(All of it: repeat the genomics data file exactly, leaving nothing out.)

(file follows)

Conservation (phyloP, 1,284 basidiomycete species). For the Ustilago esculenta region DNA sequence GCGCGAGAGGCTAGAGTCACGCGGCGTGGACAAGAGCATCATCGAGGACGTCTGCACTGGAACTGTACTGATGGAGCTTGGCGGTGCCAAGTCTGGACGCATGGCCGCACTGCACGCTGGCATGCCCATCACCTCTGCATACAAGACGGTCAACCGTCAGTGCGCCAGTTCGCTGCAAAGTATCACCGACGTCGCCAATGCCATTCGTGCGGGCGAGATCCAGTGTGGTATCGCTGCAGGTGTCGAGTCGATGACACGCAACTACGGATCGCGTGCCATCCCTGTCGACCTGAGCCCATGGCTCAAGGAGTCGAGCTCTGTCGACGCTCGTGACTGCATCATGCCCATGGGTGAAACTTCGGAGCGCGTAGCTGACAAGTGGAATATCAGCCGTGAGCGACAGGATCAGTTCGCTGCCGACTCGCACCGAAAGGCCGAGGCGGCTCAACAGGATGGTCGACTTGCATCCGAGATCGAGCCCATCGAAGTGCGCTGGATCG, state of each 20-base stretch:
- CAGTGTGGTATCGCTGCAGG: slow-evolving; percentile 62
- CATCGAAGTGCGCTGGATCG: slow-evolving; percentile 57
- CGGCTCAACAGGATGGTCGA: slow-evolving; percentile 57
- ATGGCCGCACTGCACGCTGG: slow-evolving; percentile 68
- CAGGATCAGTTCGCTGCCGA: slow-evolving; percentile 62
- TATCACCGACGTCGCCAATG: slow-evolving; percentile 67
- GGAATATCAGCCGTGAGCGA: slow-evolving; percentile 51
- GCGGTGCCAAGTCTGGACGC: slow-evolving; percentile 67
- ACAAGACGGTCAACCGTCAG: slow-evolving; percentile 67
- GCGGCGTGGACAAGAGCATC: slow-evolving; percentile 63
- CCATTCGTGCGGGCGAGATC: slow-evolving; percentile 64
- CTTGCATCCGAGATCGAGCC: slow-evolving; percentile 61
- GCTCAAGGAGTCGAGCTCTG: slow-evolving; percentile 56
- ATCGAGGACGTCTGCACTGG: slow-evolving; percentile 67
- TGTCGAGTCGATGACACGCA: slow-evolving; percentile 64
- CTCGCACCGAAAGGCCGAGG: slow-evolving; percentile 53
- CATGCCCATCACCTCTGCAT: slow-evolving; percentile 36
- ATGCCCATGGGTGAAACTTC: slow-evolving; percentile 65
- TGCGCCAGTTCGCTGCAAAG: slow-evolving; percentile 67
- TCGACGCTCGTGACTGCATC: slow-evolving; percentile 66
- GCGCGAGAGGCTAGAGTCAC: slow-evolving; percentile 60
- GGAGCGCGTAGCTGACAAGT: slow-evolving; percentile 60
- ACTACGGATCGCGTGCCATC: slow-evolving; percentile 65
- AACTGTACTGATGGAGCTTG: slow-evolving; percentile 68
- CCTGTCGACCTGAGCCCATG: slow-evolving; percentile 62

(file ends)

Conservation (phyloP, 1,284 basidiomycete species). For the Ustilago esculenta region DNA sequence GCGCGAGAGGCTAGAGTCACGCGGCGTGGACAAGAGCATCATCGAGGACGTCTGCACTGGAACTGTACTGATGGAGCTTGGCGGTGCCAAGTCTGGACGCATGGCCGCACTGCACGCTGGCATGCCCATCACCTCTGCATACAAGACGGTCAACCGTCAGTGCGCCAGTTCGCTGCAAAGTATCACCGACGTCGCCAATGCCATTCGTGCGGGCGAGATCCAGTGTGGTATCGCTGCAGGTGTCGAGTCGATGACACGCAACTACGGATCGCGTGCCATCCCTGTCGACCTGAGCCCATGGCTCAAGGAGTCGAGCTCTGTCGACGCTCGTGACTGCATCATGCCCATGGGTGAAACTTCGGAGCGCGTAGCTGACAAGTGGAATATCAGCCGTGAGCGACAGGATCAGTTCGCTGCCGACTCGCACCGAAAGGCCGAGGCGGCTCAACAGGATGGTCGACTTGCATCCGAGATCGAGCCCATCGAAGTGCGCTGGATCG, state of each 20-base stretch:
- CAGTGTGGTATCGCTGCAGG: slow-evolving; percentile 62
- CATCGAAGTGCGCTGGATCG: slow-evolving; percentile 57
- CGGCTCAACAGGATGGTCGA: slow-evolving; percentile 57
- ATGGCCGCACTGCACGCTGG: slow-evolving; percentile 68
- CAGGATCAGTTCGCTGCCGA: slow-evolving; percentile 62
- TATCACCGACGTCGCCAATG: slow-evolving; percentile 67
- GGAATATCAGCCGTGAGCGA: slow-evolving; percentile 51
- GCGGTGCCAAGTCTGGACGC: slow-evolving; percentile 67
- ACAAGACGGTCAACCGTCAG: slow-evolving; percentile 67
- GCGGCGTGGACAAGAGCATC: slow-evolving; percentile 63
- CCATTCGTGCGGGCGAGATC: slow-evolving; percentile 64
- CTTGCATCCGAGATCGAGCC: slow-evolving; percentile 61
- GCTCAAGGAGTCGAGCTCTG: slow-evolving; percentile 56
- ATCGAGGACGTCTGCACTGG: slow-evolving; percentile 67
- TGTCGAGTCGATGACACGCA: slow-evolving; percentile 64
- CTCGCACCGAAAGGCCGAGG: slow-evolving; percentile 53
- CATGCCCATCACCTCTGCAT: slow-evolving; percentile 36
- ATGCCCATGGGTGAAACTTC: slow-evolving; percentile 65
- TGCGCCAGTTCGCTGCAAAG: slow-evolving; percentile 67
- TCGACGCTCGTGACTGCATC: slow-evolving; percentile 66
- GCGCGAGAGGCTAGAGTCAC: slow-evolving; percentile 60
- GGAGCGCGTAGCTGACAAGT: slow-evolving; percentile 60
- ACTACGGATCGCGTGCCATC: slow-evolving; percentile 65
- AACTGTACTGATGGAGCTTG: slow-evolving; percentile 68
- CCTGTCGACCTGAGCCCATG: slow-evolving; percentile 62